I sit next to a coworker of mine. We are on the same team. However, he nags all the time about this other employee who is in the other department.

I am frustrated him talking everyday at least once. What should I do? Right now I just ignore the talk and continue with my work.

closed as off-topic by gnat, Chris E, Jim G., IDrinkandIKnowThings, Roger Mar 19 '15 at 13:29

This question appears to be off-topic. The users who voted to close gave these specific reasons:

  • "Real questions have answers. Rather than explaining why your situation is terrible, or why your boss/coworker makes you unhappy, explain what you want to do to make it better. For more information, click here." – Jim G., IDrinkandIKnowThings, Roger
  • "Questions asking for advice on what to do are not practical answerable questions (e.g. "what job should I take?", or "what skills should I learn?"). Questions should get answers explaining why and how to make a decision, not advice on what to do. For more information, click here." – gnat, Chris E
If this question can be reworded to fit the rules in the help center, please edit the question.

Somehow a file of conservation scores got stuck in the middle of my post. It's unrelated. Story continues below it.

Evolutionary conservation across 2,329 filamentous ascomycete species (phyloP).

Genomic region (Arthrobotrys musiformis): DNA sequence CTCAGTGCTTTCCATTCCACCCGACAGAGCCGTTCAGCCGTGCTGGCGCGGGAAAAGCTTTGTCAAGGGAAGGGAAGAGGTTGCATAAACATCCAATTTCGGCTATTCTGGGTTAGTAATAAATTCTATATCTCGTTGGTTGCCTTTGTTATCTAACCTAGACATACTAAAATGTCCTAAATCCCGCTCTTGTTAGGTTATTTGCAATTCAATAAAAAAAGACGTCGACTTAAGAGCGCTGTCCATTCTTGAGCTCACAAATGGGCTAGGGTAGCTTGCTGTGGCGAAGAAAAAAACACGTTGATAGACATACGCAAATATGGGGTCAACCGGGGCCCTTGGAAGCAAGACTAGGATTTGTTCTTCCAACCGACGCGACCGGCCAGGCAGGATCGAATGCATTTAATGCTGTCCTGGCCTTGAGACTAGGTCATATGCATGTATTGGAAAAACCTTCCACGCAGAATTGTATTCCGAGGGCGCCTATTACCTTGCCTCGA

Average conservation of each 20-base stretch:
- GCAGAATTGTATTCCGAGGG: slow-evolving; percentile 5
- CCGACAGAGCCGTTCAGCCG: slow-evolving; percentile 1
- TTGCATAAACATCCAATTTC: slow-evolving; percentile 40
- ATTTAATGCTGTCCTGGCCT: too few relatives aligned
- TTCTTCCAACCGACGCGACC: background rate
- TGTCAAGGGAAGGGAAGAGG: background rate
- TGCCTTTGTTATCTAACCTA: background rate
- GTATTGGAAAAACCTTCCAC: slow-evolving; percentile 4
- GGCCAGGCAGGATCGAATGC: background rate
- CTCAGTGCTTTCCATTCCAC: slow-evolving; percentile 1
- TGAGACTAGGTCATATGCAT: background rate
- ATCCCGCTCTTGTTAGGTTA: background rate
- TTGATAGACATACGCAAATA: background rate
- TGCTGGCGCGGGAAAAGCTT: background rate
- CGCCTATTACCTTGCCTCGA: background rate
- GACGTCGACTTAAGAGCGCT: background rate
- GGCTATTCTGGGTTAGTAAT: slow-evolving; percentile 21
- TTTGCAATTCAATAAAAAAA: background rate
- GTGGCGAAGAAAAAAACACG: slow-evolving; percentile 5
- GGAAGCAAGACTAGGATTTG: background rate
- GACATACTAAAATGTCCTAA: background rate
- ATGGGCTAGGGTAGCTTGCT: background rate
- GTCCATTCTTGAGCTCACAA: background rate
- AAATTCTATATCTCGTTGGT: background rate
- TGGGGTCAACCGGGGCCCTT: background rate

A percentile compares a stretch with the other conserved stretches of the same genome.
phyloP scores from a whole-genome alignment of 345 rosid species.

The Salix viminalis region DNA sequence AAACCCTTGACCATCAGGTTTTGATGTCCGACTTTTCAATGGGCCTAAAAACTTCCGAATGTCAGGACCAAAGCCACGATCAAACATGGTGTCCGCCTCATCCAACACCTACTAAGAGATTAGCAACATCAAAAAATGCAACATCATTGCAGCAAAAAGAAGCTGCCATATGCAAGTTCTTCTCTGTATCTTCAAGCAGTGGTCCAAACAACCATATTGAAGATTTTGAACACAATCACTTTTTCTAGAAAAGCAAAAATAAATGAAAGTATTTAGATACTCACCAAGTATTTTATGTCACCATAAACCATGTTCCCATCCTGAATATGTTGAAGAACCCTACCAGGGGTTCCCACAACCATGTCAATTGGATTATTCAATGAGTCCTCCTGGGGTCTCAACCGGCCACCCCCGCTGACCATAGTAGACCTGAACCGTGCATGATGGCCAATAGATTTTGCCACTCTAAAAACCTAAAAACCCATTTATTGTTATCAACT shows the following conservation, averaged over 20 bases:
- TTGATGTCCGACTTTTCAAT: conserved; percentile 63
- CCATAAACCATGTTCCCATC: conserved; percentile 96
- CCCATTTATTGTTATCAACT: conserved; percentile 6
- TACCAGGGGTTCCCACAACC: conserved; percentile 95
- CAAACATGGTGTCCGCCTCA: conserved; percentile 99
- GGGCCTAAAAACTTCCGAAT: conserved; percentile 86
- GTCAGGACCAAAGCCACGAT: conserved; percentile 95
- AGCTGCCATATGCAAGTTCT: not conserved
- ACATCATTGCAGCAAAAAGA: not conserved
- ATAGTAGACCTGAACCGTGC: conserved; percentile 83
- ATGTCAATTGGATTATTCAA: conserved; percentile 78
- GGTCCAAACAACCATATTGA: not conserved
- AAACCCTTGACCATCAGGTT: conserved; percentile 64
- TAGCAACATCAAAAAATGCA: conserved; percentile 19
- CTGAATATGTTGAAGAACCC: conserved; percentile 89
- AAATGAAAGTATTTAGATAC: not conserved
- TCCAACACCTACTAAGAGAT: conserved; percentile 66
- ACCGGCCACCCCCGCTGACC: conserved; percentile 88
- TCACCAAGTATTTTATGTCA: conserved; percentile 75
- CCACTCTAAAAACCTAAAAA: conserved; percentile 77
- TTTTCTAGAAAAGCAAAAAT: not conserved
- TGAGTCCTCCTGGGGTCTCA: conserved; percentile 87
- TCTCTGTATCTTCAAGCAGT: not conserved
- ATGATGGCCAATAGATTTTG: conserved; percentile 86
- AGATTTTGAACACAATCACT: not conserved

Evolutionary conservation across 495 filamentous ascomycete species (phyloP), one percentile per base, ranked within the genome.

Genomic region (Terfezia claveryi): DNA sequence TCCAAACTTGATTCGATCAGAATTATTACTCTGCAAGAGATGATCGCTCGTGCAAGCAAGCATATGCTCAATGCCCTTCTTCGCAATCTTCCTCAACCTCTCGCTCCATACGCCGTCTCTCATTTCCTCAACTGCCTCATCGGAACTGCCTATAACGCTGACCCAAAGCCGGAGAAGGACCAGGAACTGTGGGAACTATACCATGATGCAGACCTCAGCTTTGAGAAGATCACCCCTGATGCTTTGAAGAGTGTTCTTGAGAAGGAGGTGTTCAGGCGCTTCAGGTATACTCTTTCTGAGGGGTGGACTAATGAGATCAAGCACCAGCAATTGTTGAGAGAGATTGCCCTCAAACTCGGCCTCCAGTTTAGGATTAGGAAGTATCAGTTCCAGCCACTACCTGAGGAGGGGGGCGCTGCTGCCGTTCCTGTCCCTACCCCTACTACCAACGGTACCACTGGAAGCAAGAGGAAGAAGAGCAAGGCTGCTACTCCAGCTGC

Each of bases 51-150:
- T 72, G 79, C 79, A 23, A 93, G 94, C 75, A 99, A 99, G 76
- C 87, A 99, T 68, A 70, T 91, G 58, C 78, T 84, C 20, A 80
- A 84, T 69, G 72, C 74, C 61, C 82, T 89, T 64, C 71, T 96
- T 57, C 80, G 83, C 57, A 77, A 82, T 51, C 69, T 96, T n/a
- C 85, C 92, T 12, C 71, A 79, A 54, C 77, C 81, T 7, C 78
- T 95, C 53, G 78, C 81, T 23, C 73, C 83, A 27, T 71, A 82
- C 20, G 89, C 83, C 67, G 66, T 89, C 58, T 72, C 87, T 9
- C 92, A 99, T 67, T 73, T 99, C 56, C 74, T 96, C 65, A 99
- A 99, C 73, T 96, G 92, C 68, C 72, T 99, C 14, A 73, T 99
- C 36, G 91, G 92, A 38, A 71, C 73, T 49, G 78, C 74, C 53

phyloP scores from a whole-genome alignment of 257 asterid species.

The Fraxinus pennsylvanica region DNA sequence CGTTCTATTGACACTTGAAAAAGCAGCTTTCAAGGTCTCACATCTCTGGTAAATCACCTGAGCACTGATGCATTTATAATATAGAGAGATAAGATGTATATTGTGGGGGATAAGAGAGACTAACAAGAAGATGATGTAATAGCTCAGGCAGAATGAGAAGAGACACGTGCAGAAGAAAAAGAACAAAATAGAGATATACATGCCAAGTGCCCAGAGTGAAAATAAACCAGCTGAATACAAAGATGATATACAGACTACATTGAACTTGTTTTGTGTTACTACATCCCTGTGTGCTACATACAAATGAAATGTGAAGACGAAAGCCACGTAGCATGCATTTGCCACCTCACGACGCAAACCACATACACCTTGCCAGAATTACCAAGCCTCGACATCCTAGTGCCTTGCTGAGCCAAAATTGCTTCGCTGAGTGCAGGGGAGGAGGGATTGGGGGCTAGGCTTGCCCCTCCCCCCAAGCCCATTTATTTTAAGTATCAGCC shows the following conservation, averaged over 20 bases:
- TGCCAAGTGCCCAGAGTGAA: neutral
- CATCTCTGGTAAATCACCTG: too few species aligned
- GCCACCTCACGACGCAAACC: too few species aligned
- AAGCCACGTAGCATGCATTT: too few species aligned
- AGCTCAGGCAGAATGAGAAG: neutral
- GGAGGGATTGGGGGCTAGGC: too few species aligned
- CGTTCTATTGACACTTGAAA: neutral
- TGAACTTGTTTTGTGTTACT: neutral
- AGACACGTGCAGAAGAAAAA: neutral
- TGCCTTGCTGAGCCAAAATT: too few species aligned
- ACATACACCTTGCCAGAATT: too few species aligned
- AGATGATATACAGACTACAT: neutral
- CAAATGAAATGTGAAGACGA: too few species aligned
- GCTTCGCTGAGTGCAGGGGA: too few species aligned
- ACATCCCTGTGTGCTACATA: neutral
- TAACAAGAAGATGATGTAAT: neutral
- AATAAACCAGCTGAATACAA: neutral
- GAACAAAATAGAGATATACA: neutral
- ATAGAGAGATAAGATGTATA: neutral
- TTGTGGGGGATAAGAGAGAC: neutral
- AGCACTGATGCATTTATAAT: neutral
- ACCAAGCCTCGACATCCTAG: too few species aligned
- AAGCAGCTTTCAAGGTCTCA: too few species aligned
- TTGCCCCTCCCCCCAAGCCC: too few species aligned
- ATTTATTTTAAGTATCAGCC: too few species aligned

• 1
    Hi RG-3, right now your question appears off-topic since it reads like a rant and simply asks "What do I do?" You might consider rewording to make your question more answerable. – David K Mar 12 '15 at 14:18
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    Purely as a matter of English "nag" is when someone makse criticisms of you to you, especially trying to get you to do something differently. I believe the English word you are looking for is "gripe" ("whinge" if you are Australian). – DJClayworth Mar 13 '15 at 1:07

Tell him you aren't interested in the conversation. Politely, but repeatedly if need be.

Ignoring him, or giving him generic nods of confirmation and token acknowledgement, are only going to feed into your co-worker's desire to gossip and complain. State clearly and plainly that you are not interested in hearing about this gossip. Point out that you would like to get back to work, or continue to eat lunch, or whatever you are doing at the time that you would rather be doing when he tries to engage you in conversation.

Be Polite though, no matter what. He is your co-worker, and you have to work with him even if he is being a bother.

If it starts to interfere with your workflow, and he refuses to stop, consult your supervisor in private. Explain that the constant distractions are getting in the way of work (don't bring up the conversation topic - that's irrelevant) and ask to be assigned to a different seat.

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